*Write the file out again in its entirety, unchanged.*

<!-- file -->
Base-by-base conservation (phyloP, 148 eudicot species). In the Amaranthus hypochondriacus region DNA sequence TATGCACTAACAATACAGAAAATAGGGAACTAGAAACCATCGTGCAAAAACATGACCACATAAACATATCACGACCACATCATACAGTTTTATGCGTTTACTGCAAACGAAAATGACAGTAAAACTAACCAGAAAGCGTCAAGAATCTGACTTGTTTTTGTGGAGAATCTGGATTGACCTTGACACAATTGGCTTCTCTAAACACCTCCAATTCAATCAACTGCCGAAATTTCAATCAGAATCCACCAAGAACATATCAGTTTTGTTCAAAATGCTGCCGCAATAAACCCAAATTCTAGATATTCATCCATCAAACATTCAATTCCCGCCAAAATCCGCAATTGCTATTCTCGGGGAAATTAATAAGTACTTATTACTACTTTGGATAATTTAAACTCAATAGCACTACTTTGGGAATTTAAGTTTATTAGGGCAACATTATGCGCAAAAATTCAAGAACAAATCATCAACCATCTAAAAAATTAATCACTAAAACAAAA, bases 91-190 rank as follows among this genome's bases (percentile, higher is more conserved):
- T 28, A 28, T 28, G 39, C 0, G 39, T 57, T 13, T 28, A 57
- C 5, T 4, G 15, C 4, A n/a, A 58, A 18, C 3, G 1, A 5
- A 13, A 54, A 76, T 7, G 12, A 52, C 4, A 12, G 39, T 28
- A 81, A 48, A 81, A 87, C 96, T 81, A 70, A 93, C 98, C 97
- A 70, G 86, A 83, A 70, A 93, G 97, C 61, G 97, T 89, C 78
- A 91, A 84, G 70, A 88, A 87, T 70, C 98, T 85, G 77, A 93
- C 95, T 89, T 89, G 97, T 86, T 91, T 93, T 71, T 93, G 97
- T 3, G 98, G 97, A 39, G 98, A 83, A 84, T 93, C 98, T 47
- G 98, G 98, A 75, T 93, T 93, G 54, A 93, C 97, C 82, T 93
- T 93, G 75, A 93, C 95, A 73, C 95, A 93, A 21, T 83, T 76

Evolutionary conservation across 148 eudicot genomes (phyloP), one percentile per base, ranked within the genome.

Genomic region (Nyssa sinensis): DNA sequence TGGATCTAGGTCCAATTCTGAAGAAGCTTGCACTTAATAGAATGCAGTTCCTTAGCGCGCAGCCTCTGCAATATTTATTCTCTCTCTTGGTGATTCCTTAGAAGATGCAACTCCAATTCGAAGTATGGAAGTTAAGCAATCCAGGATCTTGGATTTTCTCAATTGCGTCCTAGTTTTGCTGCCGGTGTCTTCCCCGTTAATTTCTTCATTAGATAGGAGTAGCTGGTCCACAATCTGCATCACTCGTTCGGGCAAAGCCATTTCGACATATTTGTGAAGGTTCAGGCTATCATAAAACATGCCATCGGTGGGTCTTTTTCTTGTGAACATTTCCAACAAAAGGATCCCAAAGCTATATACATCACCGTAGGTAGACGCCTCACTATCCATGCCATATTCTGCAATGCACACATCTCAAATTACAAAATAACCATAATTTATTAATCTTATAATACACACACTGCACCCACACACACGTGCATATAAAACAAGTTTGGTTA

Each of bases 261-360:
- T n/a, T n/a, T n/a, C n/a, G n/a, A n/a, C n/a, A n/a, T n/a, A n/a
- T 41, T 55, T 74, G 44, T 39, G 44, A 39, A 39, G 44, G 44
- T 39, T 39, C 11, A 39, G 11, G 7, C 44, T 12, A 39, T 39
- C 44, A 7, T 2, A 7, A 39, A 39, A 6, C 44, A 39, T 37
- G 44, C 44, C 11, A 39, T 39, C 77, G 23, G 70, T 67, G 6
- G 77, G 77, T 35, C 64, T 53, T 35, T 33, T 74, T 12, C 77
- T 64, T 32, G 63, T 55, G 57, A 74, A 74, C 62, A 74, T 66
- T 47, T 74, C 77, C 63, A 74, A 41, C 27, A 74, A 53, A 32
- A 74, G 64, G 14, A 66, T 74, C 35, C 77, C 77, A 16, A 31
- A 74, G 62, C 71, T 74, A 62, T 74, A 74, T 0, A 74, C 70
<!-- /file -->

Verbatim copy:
Base-by-base conservation (phyloP, 148 eudicot species). In the Amaranthus hypochondriacus region DNA sequence TATGCACTAACAATACAGAAAATAGGGAACTAGAAACCATCGTGCAAAAACATGACCACATAAACATATCACGACCACATCATACAGTTTTATGCGTTTACTGCAAACGAAAATGACAGTAAAACTAACCAGAAAGCGTCAAGAATCTGACTTGTTTTTGTGGAGAATCTGGATTGACCTTGACACAATTGGCTTCTCTAAACACCTCCAATTCAATCAACTGCCGAAATTTCAATCAGAATCCACCAAGAACATATCAGTTTTGTTCAAAATGCTGCCGCAATAAACCCAAATTCTAGATATTCATCCATCAAACATTCAATTCCCGCCAAAATCCGCAATTGCTATTCTCGGGGAAATTAATAAGTACTTATTACTACTTTGGATAATTTAAACTCAATAGCACTACTTTGGGAATTTAAGTTTATTAGGGCAACATTATGCGCAAAAATTCAAGAACAAATCATCAACCATCTAAAAAATTAATCACTAAAACAAAA, bases 91-190 rank as follows among this genome's bases (percentile, higher is more conserved):
- T 28, A 28, T 28, G 39, C 0, G 39, T 57, T 13, T 28, A 57
- C 5, T 4, G 15, C 4, A n/a, A 58, A 18, C 3, G 1, A 5
- A 13, A 54, A 76, T 7, G 12, A 52, C 4, A 12, G 39, T 28
- A 81, A 48, A 81, A 87, C 96, T 81, A 70, A 93, C 98, C 97
- A 70, G 86, A 83, A 70, A 93, G 97, C 61, G 97, T 89, C 78
- A 91, A 84, G 70, A 88, A 87, T 70, C 98, T 85, G 77, A 93
- C 95, T 89, T 89, G 97, T 86, T 91, T 93, T 71, T 93, G 97
- T 3, G 98, G 97, A 39, G 98, A 83, A 84, T 93, C 98, T 47
- G 98, G 98, A 75, T 93, T 93, G 54, A 93, C 97, C 82, T 93
- T 93, G 75, A 93, C 95, A 73, C 95, A 93, A 21, T 83, T 76

Evolutionary conservation across 148 eudicot genomes (phyloP), one percentile per base, ranked within the genome.

Genomic region (Nyssa sinensis): DNA sequence TGGATCTAGGTCCAATTCTGAAGAAGCTTGCACTTAATAGAATGCAGTTCCTTAGCGCGCAGCCTCTGCAATATTTATTCTCTCTCTTGGTGATTCCTTAGAAGATGCAACTCCAATTCGAAGTATGGAAGTTAAGCAATCCAGGATCTTGGATTTTCTCAATTGCGTCCTAGTTTTGCTGCCGGTGTCTTCCCCGTTAATTTCTTCATTAGATAGGAGTAGCTGGTCCACAATCTGCATCACTCGTTCGGGCAAAGCCATTTCGACATATTTGTGAAGGTTCAGGCTATCATAAAACATGCCATCGGTGGGTCTTTTTCTTGTGAACATTTCCAACAAAAGGATCCCAAAGCTATATACATCACCGTAGGTAGACGCCTCACTATCCATGCCATATTCTGCAATGCACACATCTCAAATTACAAAATAACCATAATTTATTAATCTTATAATACACACACTGCACCCACACACACGTGCATATAAAACAAGTTTGGTTA

Each of bases 261-360:
- T n/a, T n/a, T n/a, C n/a, G n/a, A n/a, C n/a, A n/a, T n/a, A n/a
- T 41, T 55, T 74, G 44, T 39, G 44, A 39, A 39, G 44, G 44
- T 39, T 39, C 11, A 39, G 11, G 7, C 44, T 12, A 39, T 39
- C 44, A 7, T 2, A 7, A 39, A 39, A 6, C 44, A 39, T 37
- G 44, C 44, C 11, A 39, T 39, C 77, G 23, G 70, T 67, G 6
- G 77, G 77, T 35, C 64, T 53, T 35, T 33, T 74, T 12, C 77
- T 64, T 32, G 63, T 55, G 57, A 74, A 74, C 62, A 74, T 66
- T 47, T 74, C 77, C 63, A 74, A 41, C 27, A 74, A 53, A 32
- A 74, G 64, G 14, A 66, T 74, C 35, C 77, C 77, A 16, A 31
- A 74, G 62, C 71, T 74, A 62, T 74, A 74, T 0, A 74, C 70